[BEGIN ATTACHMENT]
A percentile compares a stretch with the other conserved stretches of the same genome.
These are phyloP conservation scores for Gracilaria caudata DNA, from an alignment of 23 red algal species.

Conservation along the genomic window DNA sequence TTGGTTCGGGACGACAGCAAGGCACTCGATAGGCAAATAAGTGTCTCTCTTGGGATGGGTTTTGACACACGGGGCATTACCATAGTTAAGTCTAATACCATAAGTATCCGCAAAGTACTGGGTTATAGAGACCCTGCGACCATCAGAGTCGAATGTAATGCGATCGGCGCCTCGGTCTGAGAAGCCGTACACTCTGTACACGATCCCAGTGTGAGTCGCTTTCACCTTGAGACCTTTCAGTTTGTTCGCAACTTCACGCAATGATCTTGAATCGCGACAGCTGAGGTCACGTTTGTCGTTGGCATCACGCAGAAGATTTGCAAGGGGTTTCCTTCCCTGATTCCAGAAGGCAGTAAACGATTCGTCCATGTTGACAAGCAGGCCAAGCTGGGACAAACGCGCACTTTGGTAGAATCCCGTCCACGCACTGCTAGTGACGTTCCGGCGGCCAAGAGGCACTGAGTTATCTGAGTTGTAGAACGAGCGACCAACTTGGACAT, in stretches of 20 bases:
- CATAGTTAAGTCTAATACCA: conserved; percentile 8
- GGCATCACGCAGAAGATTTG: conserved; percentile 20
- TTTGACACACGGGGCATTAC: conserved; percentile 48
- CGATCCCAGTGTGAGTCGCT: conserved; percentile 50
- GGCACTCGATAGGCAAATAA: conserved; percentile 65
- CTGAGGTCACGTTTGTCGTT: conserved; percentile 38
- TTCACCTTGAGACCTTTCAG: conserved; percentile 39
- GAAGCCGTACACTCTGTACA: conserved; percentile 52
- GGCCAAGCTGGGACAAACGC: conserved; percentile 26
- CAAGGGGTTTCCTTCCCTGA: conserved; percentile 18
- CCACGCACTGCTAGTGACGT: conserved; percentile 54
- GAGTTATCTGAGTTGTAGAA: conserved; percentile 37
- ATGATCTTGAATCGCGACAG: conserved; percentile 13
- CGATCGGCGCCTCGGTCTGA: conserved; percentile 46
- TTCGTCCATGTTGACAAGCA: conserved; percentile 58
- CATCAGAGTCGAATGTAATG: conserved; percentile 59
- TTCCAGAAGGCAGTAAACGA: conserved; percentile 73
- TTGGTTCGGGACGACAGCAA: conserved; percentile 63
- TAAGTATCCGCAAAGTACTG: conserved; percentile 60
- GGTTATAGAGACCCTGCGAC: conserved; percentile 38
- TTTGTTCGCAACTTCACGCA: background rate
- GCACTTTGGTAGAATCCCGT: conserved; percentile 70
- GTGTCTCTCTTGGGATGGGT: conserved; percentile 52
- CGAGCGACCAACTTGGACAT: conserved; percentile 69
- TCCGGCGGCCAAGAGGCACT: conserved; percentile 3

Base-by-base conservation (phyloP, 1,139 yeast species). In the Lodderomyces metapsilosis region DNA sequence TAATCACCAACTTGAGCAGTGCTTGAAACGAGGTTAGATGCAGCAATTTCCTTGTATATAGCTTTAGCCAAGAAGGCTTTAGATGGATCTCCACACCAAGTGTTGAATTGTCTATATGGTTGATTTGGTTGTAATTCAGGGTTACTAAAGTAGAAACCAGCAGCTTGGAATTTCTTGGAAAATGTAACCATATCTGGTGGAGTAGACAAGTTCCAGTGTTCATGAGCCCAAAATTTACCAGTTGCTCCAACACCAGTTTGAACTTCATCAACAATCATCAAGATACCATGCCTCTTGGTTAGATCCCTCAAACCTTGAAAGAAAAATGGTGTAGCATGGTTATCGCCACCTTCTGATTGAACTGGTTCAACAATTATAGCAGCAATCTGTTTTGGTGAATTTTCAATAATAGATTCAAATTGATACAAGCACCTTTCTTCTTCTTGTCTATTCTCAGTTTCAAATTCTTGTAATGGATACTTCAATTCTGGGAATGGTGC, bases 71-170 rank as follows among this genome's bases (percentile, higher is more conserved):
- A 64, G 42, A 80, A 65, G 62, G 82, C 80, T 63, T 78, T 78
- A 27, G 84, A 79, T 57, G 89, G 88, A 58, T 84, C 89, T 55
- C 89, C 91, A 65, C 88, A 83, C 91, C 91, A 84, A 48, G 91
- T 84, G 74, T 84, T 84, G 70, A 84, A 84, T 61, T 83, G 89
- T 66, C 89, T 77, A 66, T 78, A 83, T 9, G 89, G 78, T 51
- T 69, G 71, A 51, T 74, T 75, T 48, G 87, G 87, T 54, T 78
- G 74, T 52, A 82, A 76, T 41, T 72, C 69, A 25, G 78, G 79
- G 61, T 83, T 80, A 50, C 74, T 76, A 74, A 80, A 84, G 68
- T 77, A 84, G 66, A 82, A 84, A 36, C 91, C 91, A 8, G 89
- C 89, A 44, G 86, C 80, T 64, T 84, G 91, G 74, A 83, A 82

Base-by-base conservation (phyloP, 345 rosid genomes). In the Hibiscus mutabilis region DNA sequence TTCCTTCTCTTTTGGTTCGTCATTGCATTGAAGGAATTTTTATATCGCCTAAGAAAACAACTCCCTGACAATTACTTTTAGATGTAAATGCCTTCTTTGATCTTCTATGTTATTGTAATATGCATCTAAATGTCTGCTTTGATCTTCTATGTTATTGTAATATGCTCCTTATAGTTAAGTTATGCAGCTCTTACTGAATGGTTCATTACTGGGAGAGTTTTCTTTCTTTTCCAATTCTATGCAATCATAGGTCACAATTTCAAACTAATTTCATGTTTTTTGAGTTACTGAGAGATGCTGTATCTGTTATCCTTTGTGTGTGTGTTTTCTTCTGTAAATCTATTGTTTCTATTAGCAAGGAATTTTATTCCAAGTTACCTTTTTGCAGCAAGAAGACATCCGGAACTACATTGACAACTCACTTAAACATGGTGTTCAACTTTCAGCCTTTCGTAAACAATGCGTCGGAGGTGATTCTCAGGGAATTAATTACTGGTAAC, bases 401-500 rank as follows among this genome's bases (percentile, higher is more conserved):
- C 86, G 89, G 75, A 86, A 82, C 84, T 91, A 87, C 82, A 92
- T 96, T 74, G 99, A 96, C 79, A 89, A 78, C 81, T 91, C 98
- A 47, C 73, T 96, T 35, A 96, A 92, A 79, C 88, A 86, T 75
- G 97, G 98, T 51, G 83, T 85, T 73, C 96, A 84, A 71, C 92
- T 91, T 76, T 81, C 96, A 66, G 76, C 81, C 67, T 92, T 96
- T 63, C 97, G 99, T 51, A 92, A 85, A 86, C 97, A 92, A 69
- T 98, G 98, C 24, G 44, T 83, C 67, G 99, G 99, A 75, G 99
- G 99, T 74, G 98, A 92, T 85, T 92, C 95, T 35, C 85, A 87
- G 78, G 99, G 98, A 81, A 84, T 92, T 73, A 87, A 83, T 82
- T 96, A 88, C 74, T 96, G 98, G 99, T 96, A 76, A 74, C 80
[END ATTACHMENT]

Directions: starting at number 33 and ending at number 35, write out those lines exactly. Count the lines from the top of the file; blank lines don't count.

- T 84, G 74, T 84, T 84, G 70, A 84, A 84, T 61, T 83, G 89
- T 66, C 89, T 77, A 66, T 78, A 83, T 9, G 89, G 78, T 51
- T 69, G 71, A 51, T 74, T 75, T 48, G 87, G 87, T 54, T 78